Divide and Rule Indefinitely
Prominent press freedom advocates Natalya Ligachova and Victoria Syumar have pointed to the united stand taken by TVi journalists as a positive result of the latest assault on Ukraine’s last relatively independent television channel. Since this battle may well have spelled the end of the channel as we knew it, the solidarity shown by the journalists who have resigned en masse is certainly to be welcomed. On the other hand, the blow was probably fatal precisely because from the outset there were two distinct camps presenting mutually exclusive versions of the situation
TVi had come under attack many times over the last three years, and the uses made of the National Broadcasting Council, the tax authorities, and Internet providers convinced only those seriously wishing to be duped. This attack has apparently come from within, and the lack of serious protest from the West is possibly in part due to consternation over conflicting versions from people until recently apparently sharing the same agenda.
This agenda, it should be stressed, was one of journalist independence and honesty, hard-hitting questions and investigative journalism, not a political stand.
That ended on 23 April, when one of those journalists Artem Shevchenko announced that he was the new General Director and that the channel had a new main shareholder Alexander Altman. Bemusement intensified when Mykola Knyazhytsky came out in support of this position. Knyazytsky had been the Director General through most of the previous onslaughts and was himself, as representative of TVi, facing criminal charges over alleged tax irregularities just a year ago. Then mass protest both within Ukraine and abroad probably made the authorities back off.
The TVi team, including Director General Natalya Katerynchyk, but excluding the self-titled new Director General, Artem Shevchenko, were confronted with a fait accompli and serious contingents of strongmen there to enforce it. This already makes the claims that all was above board questionable. Altman could not provide the power of attorney entitling him to gain a controlling package; Nikia Ortodoksy, Director of the Cyprus offshore Wilcox which had supposedly sold to Altman claimed that the latter’s documents were faked and said she would be approaching the law enforcement bodies in Ukraine, UK and the USA. Altman and Knyazhytsky have both claimed that the controlling shares were bought to prevent Konstantin Kagalovsky (former or present owner) selling the channel to those close to the current regime. One can believe such claims or not since what this squalid tale has highlighted yet again is the total lack of transparency regarding media ownership. Ironically, Knyazytsky who is now an opposition MP, is one of the authors of a draft law proposing strict measures to ensure media ownership transparency.
Just not, it would seem, in this case.
We should bear in mind that the amounts of money mentioned and apparent hallmarks of a company seizure are over a TV channel which everybody knows was a money-losing enterprise. This gives weight to suspicions that those close to the “Family” (Yanukovych, his sons and those close to them) are involved. However it makes the intense activity seen by Batkivshchyna MP, Mykola Knyazhytsky in support of the takeover incomprehensible, as is too the near failure to respond at all from the opposition.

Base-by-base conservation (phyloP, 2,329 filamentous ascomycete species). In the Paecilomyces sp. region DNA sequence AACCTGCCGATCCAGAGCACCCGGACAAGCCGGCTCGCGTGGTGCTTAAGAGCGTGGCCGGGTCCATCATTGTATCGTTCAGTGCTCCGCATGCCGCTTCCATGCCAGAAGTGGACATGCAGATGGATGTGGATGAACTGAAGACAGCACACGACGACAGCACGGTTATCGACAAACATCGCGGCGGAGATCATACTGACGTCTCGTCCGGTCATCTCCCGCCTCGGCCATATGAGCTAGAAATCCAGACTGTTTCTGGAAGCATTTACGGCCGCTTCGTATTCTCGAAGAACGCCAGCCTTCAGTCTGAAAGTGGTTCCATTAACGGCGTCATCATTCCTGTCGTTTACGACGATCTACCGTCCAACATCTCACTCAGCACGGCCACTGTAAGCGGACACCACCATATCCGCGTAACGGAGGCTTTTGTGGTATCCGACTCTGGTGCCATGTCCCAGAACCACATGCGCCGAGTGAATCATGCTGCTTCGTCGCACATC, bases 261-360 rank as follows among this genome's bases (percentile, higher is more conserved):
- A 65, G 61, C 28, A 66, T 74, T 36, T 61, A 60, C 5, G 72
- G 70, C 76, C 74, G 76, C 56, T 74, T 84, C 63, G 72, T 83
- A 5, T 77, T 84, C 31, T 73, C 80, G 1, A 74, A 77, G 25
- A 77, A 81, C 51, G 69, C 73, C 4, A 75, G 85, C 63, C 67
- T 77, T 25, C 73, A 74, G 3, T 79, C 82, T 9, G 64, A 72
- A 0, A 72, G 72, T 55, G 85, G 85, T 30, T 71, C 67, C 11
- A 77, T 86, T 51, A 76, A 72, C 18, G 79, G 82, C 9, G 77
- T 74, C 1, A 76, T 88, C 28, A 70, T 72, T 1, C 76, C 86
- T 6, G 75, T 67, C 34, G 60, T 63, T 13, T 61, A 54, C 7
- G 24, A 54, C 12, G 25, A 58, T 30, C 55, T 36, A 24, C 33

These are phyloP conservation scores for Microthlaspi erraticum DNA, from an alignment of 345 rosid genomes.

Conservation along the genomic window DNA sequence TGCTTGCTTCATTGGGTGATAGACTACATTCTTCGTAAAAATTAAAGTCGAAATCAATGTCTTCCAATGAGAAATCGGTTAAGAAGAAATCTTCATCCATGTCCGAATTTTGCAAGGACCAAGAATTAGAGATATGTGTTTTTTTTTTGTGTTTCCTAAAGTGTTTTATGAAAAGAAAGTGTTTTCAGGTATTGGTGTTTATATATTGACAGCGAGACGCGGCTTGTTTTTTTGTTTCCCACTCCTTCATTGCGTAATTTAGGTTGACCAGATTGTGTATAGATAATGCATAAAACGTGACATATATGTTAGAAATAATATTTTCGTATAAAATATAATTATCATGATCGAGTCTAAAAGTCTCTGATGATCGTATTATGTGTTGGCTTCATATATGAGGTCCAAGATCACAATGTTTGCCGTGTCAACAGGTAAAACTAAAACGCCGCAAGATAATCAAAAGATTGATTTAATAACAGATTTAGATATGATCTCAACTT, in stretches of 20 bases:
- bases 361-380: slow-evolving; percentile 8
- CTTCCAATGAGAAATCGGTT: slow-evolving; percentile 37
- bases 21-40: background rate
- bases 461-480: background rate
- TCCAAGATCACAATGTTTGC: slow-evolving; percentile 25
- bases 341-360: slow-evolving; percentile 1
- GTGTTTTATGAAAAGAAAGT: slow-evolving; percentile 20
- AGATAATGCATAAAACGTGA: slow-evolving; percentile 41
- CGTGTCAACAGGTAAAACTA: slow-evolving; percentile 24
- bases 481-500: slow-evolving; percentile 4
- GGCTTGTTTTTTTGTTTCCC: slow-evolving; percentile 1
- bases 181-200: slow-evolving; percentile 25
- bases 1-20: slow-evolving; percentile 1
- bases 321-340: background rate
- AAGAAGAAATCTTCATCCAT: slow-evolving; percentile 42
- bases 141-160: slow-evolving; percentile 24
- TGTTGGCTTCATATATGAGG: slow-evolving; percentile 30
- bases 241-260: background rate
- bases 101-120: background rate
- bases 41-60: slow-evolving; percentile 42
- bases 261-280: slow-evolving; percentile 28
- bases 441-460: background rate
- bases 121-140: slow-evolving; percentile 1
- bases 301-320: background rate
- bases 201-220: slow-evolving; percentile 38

With scant information and no proof it seems senseless to run through all the hypotheses presented over the last 10 days. One suggestion is, however, worth mentioning, namely that the channel could continue to give coverage to the opposition, etc, but that the targets for investigative journalism will change. Ligachova and Syumar mention this scenario with reference to Serhiy Arbuzov, now Deputy Prime Minister and a close friend of the “Family”. It is suggested that he could use the channel for “investigations” against his enemies – Serhiy Lyovochkin from the President’s Administration and Dmyro Firtash, the millionaire with close links to the present regime.
Whoever were behind such moves, attempts to discredit opposition figures, civic organizations and others over recent months, must at very least prevent us from rejecting such a scenario. One of the problems in Ukraine is that shocking revelations are simply ignored by those in power and do not lead to any changes. With officials’ reputation already mud, many of the journalist investigations could continue, with others – apparently exposing those few politicians and many civic organizations with reputations still to be destroyed – deftly inserted.
Such fears make the resignation of virtually the entire TVi team (around 31 journalists) and current negotiations underway to create a public Internet resource particularly cheering. Ligachova and Syumar stress that such a project must receive wide support from very different people so as not to simply become a grant-funded project.
How much a TV channel with limited numbers of viewers could seriously threaten the increasing monopoly over the media is questionable. What is not in doubt is the destructive impact of bemusing conflict and behind the scenes deals. Whoever orchestrated the demise of TVi has most to fear from civic solidarity and journalists’ commitment to professional standards in their work. The positive example demonstrated by the TVi team is indeed vitally needed and must be supported.